Editorial: February 19, 2021
Dog Men, Frank Sabella
This week’s Dog News editorial highlights two giants in the sport of purebred dogs. Frank T. Sabella and Ronald H. Menaker came to the sport in very different fashions. While both were New York City born and bred, their paths didn’t cross for many years. But both paths led to greatness.
Sadly, we lost Frank this week following a long illness. He had moved from Florida to Las Vegas to be close to his beloved sister and her family. The man Frank Sabella combined knowledge, talent, good looks and charm to become one of the greats of our sport. His opinion in any breed was sought after, and he was one of those you would let buy a dog for you sight unseen.
Frank lived a great life, wanting for nothing. His start from humble beginnings to a full, rich and satisfying life, encouraged by good friends along the way, is all one could want. With a move to California and his handling career in high gear, Frank won more than his fair share, competing with the likes of the Sangster brothers, Porter Washington, Jimmy Butler, Ric Chashoudian, Eddie Boyes, Kay Finch, Pat Trotter, and Nat and Gloria Reese with Corky Vroom. Winning in those heady days of stiff California competition was quite an accomplishment. Frank rose to the occasion. In 1973, he handled the headstrong stallion of a white Standard Poodle, Ch. Acadia Command Performance, owned by Edward B. Jenner and Jo Ann Sering, to Best in Show at the Westminster Kennel Club under the esteemed judge Mrs. Adelaide Riggs.
Retiring from handling, he became a much-sought-after judge. No ego involved in his judging career; he only judged four groups because that’s what interested him. He didn’t need an all-breed-judge label to feel fulfilled or to prove his worth. He returned to the Westminster Kennel Club Best in Show ring in 1990 as the Best in Show judge, awarding the Pekingese Ch. Wendessa Crown Prince, owned by Edward B. Jenner and handled by Luc Boileau. Frank judged around the world and was called on to lecture on many breeds.
When the American Kennel Club created grand champions, Frank refused to make such an award, questioning the quality of the dogs rewarded and the need for it. Only when the American Kennel Club made it mandatory and after several conversations with Frank did he very reluctantly agree.
He was at times our adversary, but through all that we were and remained closed friends, with the same wants and desires for the success of our sport. We will miss him, but are so much better for knowing him. It gives me solace to think that Matt, Annie and Frank are somewhere together, letting it rip. Rest in peace, my friend.
Dog Men, Ron Menaker
Ron’s ascent to greatness started as a family of four that loved dogs. The Menakers owned Bedlington Terriers (a Rockefeller family favorite), Giant Schnauzers, Norfolk and finally Border terriers. Working at JP Morgan Bank, he was friends with Roddy Lindsay, a member of the Westminster Kennel Club. Through their friendship Ron was invited to become a member.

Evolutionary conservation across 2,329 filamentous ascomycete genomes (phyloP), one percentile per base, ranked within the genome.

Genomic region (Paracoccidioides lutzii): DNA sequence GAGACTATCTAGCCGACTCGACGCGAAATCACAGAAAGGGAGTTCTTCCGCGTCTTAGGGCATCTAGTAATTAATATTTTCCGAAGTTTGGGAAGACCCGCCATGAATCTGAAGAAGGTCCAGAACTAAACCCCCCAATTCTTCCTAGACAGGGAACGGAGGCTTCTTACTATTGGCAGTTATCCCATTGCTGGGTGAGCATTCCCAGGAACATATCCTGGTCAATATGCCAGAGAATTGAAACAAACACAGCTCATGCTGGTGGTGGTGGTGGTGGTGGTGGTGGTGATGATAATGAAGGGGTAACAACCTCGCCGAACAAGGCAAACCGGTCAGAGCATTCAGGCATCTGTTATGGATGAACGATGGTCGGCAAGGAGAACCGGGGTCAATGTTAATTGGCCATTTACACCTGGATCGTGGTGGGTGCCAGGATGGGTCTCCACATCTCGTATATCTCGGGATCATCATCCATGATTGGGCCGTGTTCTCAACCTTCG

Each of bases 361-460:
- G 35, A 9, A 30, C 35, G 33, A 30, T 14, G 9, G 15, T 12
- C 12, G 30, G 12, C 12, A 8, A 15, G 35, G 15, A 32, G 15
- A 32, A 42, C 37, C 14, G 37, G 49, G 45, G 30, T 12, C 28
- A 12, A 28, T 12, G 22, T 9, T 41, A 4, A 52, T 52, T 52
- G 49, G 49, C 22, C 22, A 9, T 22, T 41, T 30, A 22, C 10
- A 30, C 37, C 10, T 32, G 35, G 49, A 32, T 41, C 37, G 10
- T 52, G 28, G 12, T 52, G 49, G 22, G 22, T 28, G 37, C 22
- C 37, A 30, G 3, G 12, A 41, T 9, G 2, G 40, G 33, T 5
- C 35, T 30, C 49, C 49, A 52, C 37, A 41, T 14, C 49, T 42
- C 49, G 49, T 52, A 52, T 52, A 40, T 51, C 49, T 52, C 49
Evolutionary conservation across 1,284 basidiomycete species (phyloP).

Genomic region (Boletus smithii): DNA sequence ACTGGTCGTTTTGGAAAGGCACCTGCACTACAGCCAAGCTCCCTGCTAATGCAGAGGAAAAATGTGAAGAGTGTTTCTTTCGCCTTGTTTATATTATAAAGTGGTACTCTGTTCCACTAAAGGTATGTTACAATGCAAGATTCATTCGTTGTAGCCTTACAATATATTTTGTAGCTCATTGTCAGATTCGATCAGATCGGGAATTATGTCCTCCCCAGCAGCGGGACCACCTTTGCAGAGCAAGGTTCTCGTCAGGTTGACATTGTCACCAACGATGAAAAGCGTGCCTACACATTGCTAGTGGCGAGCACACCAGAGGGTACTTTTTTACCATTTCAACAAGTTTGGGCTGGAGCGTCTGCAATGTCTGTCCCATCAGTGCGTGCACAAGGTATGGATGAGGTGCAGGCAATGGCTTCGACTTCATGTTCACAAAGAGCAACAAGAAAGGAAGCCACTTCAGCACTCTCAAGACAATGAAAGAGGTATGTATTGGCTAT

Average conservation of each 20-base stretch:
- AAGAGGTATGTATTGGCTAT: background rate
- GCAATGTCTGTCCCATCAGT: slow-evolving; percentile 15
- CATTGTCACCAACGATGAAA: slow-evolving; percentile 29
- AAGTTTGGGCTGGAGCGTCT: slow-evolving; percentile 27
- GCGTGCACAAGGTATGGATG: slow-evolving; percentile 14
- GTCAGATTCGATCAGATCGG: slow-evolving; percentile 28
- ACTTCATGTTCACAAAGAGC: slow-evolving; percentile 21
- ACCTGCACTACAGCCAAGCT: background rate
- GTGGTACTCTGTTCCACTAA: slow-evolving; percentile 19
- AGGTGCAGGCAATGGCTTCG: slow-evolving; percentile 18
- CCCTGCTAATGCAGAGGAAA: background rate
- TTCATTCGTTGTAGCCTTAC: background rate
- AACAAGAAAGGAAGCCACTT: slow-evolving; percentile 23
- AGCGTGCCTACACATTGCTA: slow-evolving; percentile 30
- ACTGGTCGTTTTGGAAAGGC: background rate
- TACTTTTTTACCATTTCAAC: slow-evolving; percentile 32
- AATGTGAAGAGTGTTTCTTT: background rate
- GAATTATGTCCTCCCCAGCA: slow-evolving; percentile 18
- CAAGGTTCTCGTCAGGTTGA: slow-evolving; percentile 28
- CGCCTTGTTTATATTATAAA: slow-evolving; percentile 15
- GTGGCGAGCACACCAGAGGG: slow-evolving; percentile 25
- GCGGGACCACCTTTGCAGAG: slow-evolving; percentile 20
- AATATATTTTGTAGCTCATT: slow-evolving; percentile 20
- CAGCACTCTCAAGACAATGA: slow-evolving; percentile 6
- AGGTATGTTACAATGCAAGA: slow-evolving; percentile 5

Moving up in the club, Ron became show chairman, a high-profile position that has a lot of power. From there, a delegate’s seat, and soon people were aware of his street smarts, his business acumen, and his association with bold-face names in industry and government. Becoming chairman of the Board of Directors was an easy transformation. Ron took those skills – plus his keep you friends close and your enemies closer philosophy – to great heights. He was a hands-on chairman, going to the office daily and looking into every aspect of the organization. He brought in top people in their fields to help streamline things like health insurance, pensions and other inefficient money matters. He was responsible for the million of dollars now held in the kennel-club savings. Following his years at Westminster, he took that knowledge and created the AKC National Championship, bringing in the international competition that ultimately went back to Europe after he built it into such a success.
Always juggling ten oranges in the air at once, Ron was also the chairman of the board of the Beekman-Downtown Hospital, the hospital closest to the Word Trade Center on that dreadful day. But the one thing that eluded Ron was becoming a medical doctor. His love of medicine was so great that Gene Zaphiris named him Dr. Bombay for his willingness to diagnosis any illness you might have and the proper medication. I warmly remember the Ass of Athens on one those occasions. His medical asset was that he knew many of the top doctors in New York through his work at the hospital, and could get you an appointment immediately with doctors who had patients waiting for months to be seen.
Through all that, Ron’s dedication to the Dog Museum was second to none. His organized the yearly theater benefit; even when met with unhappiness from the powers that be, he forged ahead and made it special. Thanks to help from Barbara Von Bostel, Paula Specter and Dog News, it was a yearly sell-out.
Which brings us to this past weekend’s AKC Museum of the Dog Virtual Gala Honoring Ron Menaker. A great name to use to raise money for the museum, and a testament to his hard work that more than $250,000 was raised that evening.
Sadly, owing to ill health, Ron did not appear at the Gala. We will leave critiquing of the evening to others, but waiting this long to honor Ron was like eating cold pizza – still delicious, but much better served hot and on time.